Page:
What is the rhythm of the last line in "God's Grandeur"?

Expert Answers

An illustration of the letter 'A' in a speech bubbles

Throughout his poetry, Hopkins uses a form of poetic rhythm called sprung rhythm, which is supposed to reproduce the rhythms of everyday speech. In very simple terms—because discussions of sprung rhythm can get quite technical—sprung rhythm uses a more varied stress pattern than standard meters.

In "God's Grandeur," Hopkins uses a mixture of sprung rhythm and more regular iambic pentameter (which is da-DUM, da-DUM, da-DUM, da-DUM, da-DUM). An example of iambic pentameter comes in line 11:

And though the last lights off the black West went ...

Here we have five iambs, metrical feet consisting of an unstressed syllable, followed by stressed syllables. (In the above line, the stressed syllables are in bold).

Now, let's look at the last line. As Hopkins's use of meter is highly irregular, there's no one way to read this—or, indeed, any other of his poems. To a large extent, what matters is what sounds right if you read it out loud. (And Hopkins, more than any other poet, should always be read out loud.)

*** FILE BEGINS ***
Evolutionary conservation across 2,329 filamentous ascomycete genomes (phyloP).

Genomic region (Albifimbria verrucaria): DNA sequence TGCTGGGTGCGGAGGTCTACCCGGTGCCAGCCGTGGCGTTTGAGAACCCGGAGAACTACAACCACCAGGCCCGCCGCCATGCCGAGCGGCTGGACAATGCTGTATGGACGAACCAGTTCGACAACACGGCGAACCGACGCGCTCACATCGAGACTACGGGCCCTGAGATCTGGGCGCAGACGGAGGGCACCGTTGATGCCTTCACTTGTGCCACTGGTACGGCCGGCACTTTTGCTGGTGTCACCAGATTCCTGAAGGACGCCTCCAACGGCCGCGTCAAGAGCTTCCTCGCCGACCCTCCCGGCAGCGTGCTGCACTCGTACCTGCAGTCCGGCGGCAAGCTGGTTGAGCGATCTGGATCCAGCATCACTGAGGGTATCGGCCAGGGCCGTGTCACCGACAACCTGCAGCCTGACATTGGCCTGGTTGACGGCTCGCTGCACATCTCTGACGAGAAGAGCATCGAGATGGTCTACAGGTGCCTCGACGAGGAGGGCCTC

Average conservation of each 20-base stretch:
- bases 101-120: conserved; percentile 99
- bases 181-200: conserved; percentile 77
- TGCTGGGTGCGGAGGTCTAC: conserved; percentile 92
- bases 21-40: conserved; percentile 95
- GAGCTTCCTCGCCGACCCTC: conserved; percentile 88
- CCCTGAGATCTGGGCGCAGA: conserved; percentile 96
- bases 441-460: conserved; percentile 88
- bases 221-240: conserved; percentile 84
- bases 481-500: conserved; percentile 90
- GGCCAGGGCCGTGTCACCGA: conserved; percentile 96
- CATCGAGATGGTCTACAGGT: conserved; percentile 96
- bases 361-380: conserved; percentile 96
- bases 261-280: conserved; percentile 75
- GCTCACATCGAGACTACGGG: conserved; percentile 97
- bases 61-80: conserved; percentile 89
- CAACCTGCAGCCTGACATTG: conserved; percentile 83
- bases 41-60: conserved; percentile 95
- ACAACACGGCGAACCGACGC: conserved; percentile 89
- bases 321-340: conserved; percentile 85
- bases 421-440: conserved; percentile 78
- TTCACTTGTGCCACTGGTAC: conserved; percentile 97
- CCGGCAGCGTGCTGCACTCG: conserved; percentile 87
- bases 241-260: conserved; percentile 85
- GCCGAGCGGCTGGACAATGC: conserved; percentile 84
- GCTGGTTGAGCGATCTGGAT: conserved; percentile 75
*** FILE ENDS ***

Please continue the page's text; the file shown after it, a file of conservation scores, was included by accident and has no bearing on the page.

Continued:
I would argue that you're right in saying that "World broods" is a spondee, a foot consisting of two stressed syllables. I would also say that you're right with regards to "with warm breast" being an example of anapest, two unstressed syllables followed by a stressed one. The same also applies to "and with ah!"

The last two words constitute a spondee, as you rightly say, as they consist of two stressed syllables. It's entirely appropriate that the poem should end this way, as Hopkins is emphasizing the Holy Ghost as it broods over God's creation.

See eNotes Ad-Free

Start your 48-hour free trial to get access to more than 30,000 additional guides and more than 350,000 Homework Help questions answered by our experts.

Get 48 Hours Free Access
Approved by eNotes Editorial